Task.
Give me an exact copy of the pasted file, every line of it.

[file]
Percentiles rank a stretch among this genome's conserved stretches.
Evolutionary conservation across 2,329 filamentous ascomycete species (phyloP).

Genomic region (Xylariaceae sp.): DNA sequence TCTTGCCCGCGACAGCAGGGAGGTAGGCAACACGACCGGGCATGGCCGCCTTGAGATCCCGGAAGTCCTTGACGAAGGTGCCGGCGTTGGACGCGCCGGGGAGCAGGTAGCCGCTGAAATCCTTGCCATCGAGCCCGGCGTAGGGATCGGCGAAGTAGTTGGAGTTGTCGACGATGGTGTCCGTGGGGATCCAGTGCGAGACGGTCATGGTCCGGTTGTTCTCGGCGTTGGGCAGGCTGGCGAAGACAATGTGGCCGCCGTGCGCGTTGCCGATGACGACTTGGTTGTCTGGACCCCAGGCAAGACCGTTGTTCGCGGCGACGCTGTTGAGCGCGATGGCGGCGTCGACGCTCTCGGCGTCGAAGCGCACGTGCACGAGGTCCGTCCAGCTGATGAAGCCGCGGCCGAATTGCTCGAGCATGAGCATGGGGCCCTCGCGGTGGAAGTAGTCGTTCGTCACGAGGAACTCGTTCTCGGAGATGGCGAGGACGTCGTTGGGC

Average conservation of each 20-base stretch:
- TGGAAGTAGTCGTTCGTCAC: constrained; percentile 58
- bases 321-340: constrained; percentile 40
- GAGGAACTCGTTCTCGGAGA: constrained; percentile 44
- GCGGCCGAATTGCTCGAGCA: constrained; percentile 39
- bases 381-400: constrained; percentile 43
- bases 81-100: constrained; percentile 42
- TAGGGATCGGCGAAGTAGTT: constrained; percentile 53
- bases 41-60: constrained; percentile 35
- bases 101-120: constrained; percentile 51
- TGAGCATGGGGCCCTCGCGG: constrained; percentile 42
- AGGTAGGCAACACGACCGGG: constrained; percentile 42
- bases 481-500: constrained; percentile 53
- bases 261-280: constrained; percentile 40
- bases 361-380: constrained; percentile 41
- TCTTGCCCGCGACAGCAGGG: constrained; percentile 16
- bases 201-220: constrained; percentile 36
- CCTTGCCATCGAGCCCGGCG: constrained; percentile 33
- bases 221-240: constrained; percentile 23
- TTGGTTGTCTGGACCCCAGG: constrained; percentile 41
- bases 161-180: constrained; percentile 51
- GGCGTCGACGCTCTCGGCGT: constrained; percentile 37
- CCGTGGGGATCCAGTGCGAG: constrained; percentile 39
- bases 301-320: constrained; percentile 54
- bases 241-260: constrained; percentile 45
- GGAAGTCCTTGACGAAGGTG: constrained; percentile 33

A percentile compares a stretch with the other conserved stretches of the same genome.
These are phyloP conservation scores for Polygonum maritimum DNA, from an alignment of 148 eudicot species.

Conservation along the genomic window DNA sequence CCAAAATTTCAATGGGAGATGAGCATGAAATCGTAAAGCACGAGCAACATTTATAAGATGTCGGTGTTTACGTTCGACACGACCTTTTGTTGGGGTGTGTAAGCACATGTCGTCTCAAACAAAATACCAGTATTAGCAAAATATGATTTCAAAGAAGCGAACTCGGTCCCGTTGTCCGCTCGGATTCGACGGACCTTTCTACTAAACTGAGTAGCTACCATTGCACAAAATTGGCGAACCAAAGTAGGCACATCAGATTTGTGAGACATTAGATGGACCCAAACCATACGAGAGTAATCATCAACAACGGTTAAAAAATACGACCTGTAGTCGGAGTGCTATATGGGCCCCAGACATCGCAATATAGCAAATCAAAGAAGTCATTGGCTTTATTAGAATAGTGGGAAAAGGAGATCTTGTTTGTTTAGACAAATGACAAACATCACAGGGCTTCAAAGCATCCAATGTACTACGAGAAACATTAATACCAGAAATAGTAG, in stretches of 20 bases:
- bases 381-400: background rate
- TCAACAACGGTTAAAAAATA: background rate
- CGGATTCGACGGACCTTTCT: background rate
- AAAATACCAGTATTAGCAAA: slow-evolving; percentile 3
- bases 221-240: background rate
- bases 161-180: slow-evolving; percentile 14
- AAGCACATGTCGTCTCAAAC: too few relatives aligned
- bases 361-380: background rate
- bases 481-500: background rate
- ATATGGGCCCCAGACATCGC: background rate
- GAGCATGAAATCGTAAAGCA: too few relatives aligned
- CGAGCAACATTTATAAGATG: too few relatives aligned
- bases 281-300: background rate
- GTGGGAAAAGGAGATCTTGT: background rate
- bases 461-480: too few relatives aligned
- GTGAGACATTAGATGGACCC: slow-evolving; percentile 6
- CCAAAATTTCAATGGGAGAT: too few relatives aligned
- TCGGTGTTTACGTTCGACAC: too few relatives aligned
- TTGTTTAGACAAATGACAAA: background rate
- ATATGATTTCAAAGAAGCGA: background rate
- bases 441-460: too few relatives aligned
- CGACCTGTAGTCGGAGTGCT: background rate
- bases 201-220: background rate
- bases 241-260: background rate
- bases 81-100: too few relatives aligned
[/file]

Percentiles rank a stretch among this genome's conserved stretches.
Evolutionary conservation across 2,329 filamentous ascomycete species (phyloP).

Genomic region (Xylariaceae sp.): DNA sequence TCTTGCCCGCGACAGCAGGGAGGTAGGCAACACGACCGGGCATGGCCGCCTTGAGATCCCGGAAGTCCTTGACGAAGGTGCCGGCGTTGGACGCGCCGGGGAGCAGGTAGCCGCTGAAATCCTTGCCATCGAGCCCGGCGTAGGGATCGGCGAAGTAGTTGGAGTTGTCGACGATGGTGTCCGTGGGGATCCAGTGCGAGACGGTCATGGTCCGGTTGTTCTCGGCGTTGGGCAGGCTGGCGAAGACAATGTGGCCGCCGTGCGCGTTGCCGATGACGACTTGGTTGTCTGGACCCCAGGCAAGACCGTTGTTCGCGGCGACGCTGTTGAGCGCGATGGCGGCGTCGACGCTCTCGGCGTCGAAGCGCACGTGCACGAGGTCCGTCCAGCTGATGAAGCCGCGGCCGAATTGCTCGAGCATGAGCATGGGGCCCTCGCGGTGGAAGTAGTCGTTCGTCACGAGGAACTCGTTCTCGGAGATGGCGAGGACGTCGTTGGGC

Average conservation of each 20-base stretch:
- TGGAAGTAGTCGTTCGTCAC: constrained; percentile 58
- bases 321-340: constrained; percentile 40
- GAGGAACTCGTTCTCGGAGA: constrained; percentile 44
- GCGGCCGAATTGCTCGAGCA: constrained; percentile 39
- bases 381-400: constrained; percentile 43
- bases 81-100: constrained; percentile 42
- TAGGGATCGGCGAAGTAGTT: constrained; percentile 53
- bases 41-60: constrained; percentile 35
- bases 101-120: constrained; percentile 51
- TGAGCATGGGGCCCTCGCGG: constrained; percentile 42
- AGGTAGGCAACACGACCGGG: constrained; percentile 42
- bases 481-500: constrained; percentile 53
- bases 261-280: constrained; percentile 40
- bases 361-380: constrained; percentile 41
- TCTTGCCCGCGACAGCAGGG: constrained; percentile 16
- bases 201-220: constrained; percentile 36
- CCTTGCCATCGAGCCCGGCG: constrained; percentile 33
- bases 221-240: constrained; percentile 23
- TTGGTTGTCTGGACCCCAGG: constrained; percentile 41
- bases 161-180: constrained; percentile 51
- GGCGTCGACGCTCTCGGCGT: constrained; percentile 37
- CCGTGGGGATCCAGTGCGAG: constrained; percentile 39
- bases 301-320: constrained; percentile 54
- bases 241-260: constrained; percentile 45
- GGAAGTCCTTGACGAAGGTG: constrained; percentile 33

A percentile compares a stretch with the other conserved stretches of the same genome.
These are phyloP conservation scores for Polygonum maritimum DNA, from an alignment of 148 eudicot species.

Conservation along the genomic window DNA sequence CCAAAATTTCAATGGGAGATGAGCATGAAATCGTAAAGCACGAGCAACATTTATAAGATGTCGGTGTTTACGTTCGACACGACCTTTTGTTGGGGTGTGTAAGCACATGTCGTCTCAAACAAAATACCAGTATTAGCAAAATATGATTTCAAAGAAGCGAACTCGGTCCCGTTGTCCGCTCGGATTCGACGGACCTTTCTACTAAACTGAGTAGCTACCATTGCACAAAATTGGCGAACCAAAGTAGGCACATCAGATTTGTGAGACATTAGATGGACCCAAACCATACGAGAGTAATCATCAACAACGGTTAAAAAATACGACCTGTAGTCGGAGTGCTATATGGGCCCCAGACATCGCAATATAGCAAATCAAAGAAGTCATTGGCTTTATTAGAATAGTGGGAAAAGGAGATCTTGTTTGTTTAGACAAATGACAAACATCACAGGGCTTCAAAGCATCCAATGTACTACGAGAAACATTAATACCAGAAATAGTAG, in stretches of 20 bases:
- bases 381-400: background rate
- TCAACAACGGTTAAAAAATA: background rate
- CGGATTCGACGGACCTTTCT: background rate
- AAAATACCAGTATTAGCAAA: slow-evolving; percentile 3
- bases 221-240: background rate
- bases 161-180: slow-evolving; percentile 14
- AAGCACATGTCGTCTCAAAC: too few relatives aligned
- bases 361-380: background rate
- bases 481-500: background rate
- ATATGGGCCCCAGACATCGC: background rate
- GAGCATGAAATCGTAAAGCA: too few relatives aligned
- CGAGCAACATTTATAAGATG: too few relatives aligned
- bases 281-300: background rate
- GTGGGAAAAGGAGATCTTGT: background rate
- bases 461-480: too few relatives aligned
- GTGAGACATTAGATGGACCC: slow-evolving; percentile 6
- CCAAAATTTCAATGGGAGAT: too few relatives aligned
- TCGGTGTTTACGTTCGACAC: too few relatives aligned
- TTGTTTAGACAAATGACAAA: background rate
- ATATGATTTCAAAGAAGCGA: background rate
- bases 441-460: too few relatives aligned
- CGACCTGTAGTCGGAGTGCT: background rate
- bases 201-220: background rate
- bases 241-260: background rate
- bases 81-100: too few relatives aligned